• Removing trash and debris
  • Maintain and monitor a 24 hour emergency repair hot-line
  • Larger renovation or rehab projects
    • Provide recommendations on how the project can maximize rental income.
    • Prepare preliminary cost estimates
    • Get multiple independent bids for the work
    • Act as general contractor overseeing the work
  • Inspect unit and fill out a report on the property’s condition when the client moves out
  • Provide tenant with a copy as well as estimated damages
  • Return the balance of the security deposit to the tenant
  • Forward any portion of the owner’s portion of the tenant deposit to the owner or hold in owner reserves for repairs.
  • Clean unit and perform and needed repairs or upgrades
  • Re-key the locks
  • Put the property back on the market for rent
Rental income and fees are the lifeblood of the business. If the mechanisms are not put in place to bring in the right amount at the right time each month, the business will eventually wither and die. When properly performed, this is what allows top real estate investors to achieve a higher than average return on investment.Here’s a list of issues to review and questions to ask the Community Associaiton Management firms you interview:How do they determine their fees & rates?
There is a science behind maximizing rents for a community association manager to achieve this requires them to have knowledge of the local market and perform solid research on the last 10-20+ most recently rented comparables. Rules of thumb like the 1% rule (charging 1% of the property’s value as the monthly rent) are handy for reference, but can not replace thorough research using current market data. Aside from affecting rental income, your rental rate can also impact the properties value. The goal should be to get the unit rented within a month.

How often do they raise fees & rents?
Rental rate surveys should be performed at least annually, and more frequently if there are vacancies or lease renewals.

Contractual rent escalators allow the rents to be raised without the need to negotiate, offer an explanation or give notice. Tenants know they have already agreed to it so it doesn’t feel arbitrary, and tenants are actually grateful if the firm decides to not enforce the full rate hike.

How is rent collected?
It’s a plus if the management company offers direct debit for tenants. Processing fewer checks improves cash flow and saves time and money. This lets you know as soon as possible if funds aren’t there and eliminates excuses about checks lost in the mail.

How do they deal with bounced checks?
This is usually a warning sign of trouble ahead; after the first bounced check tenants should be prohibited from writing personal checks until at least 6 months of good payment history has been established. Additionally, there should be a provision in the rental agreement that says tenants agree to pay the maximum the law allows for all returned checks.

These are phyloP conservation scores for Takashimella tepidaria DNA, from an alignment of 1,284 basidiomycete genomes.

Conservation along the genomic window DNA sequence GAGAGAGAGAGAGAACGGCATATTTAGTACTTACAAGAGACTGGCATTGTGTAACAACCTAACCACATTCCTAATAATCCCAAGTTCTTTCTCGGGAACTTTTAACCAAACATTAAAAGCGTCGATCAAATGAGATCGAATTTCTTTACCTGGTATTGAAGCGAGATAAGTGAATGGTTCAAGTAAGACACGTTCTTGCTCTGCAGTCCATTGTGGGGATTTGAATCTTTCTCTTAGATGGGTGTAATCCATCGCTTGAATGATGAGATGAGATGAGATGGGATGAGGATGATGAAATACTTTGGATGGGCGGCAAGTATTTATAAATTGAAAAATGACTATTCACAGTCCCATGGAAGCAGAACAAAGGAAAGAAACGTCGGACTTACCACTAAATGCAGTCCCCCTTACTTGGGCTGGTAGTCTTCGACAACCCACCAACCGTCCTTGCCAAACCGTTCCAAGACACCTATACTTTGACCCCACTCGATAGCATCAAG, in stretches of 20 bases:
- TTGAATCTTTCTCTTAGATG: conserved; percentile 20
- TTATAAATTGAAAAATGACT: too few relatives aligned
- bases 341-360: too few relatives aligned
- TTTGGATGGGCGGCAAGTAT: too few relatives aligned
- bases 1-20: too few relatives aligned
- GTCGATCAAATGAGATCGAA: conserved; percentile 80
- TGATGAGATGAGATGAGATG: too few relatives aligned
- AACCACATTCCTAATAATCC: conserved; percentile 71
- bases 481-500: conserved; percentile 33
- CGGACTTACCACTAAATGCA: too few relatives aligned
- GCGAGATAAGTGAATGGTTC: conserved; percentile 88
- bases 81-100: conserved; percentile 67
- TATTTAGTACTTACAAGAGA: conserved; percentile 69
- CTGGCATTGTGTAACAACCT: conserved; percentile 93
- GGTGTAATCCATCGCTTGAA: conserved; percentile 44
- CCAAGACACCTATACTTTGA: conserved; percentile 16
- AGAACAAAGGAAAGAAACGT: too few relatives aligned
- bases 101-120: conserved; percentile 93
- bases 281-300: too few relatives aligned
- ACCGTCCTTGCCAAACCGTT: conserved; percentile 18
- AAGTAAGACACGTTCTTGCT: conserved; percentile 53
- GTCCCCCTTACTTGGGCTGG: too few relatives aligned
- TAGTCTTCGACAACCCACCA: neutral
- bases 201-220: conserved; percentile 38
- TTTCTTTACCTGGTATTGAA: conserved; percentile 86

How do they deal with delinquent payments?
Find a Community Association Management company with a process that is firm but reasonable. Tenants & Owners will start paying later and later if the management company lets them, therefore it is imperative they enforce ALL aspects of the lease. Once they identify a tenant with a trend of delinquencies, they should keep a close eye making sure they either get back on track or deal with the consequences. Remember that a strict collections process is only balanced out by the community association manager quickly responding to owners & tenants’ needs with quality service.

What is their current rate of delinquency?
Find out if they run a tight ship or allow things to get out of hand. When is rent due? Is there a grace period, if so how long?

Due on the first day of the month (in hand not postmarked), late on the second day of the month is standard. A grace period that extends to either the 3rd or the 5th is also standard. Keeping it shorter prevents it from getting significantly delayed in the event of a holiday or long weekend.

How much is the late fee?
While late fees can generate revenue, their primary function is to get owners & tenants back on track to timely payments as quickly as possible. This community association management fee is typically between five and ten percent of rent, sometimes a small daily fee is added to this as an incentive to catch up ASAP. In theory, the late fees are supposed to reflect the penalty the owner would experience in the event of a late mortgage payment.

How do they handle evictions?
How quickly do they usually get repossession of the property when an eviction takes place?

Their process should be well documented, and although the best course of action will vary based on the circumstances, they should be able to explain to you the basic checklist they go through each time. You want to deal with a company that acts quickly, documents their actions, and understands your area’s unique laws for this process.
with bad intentions can drag this process out for a very long time. Find a manager who excels at containing and eliminating the problem as quickly as possible.
This is basically a small monthly fee that insures that the management company will pay for all attorney and court costs associated with evicting a tenant they placed. It’s not a widely offered service, but it’s a valuable service that speaks to the property management companies confidence in their screening process.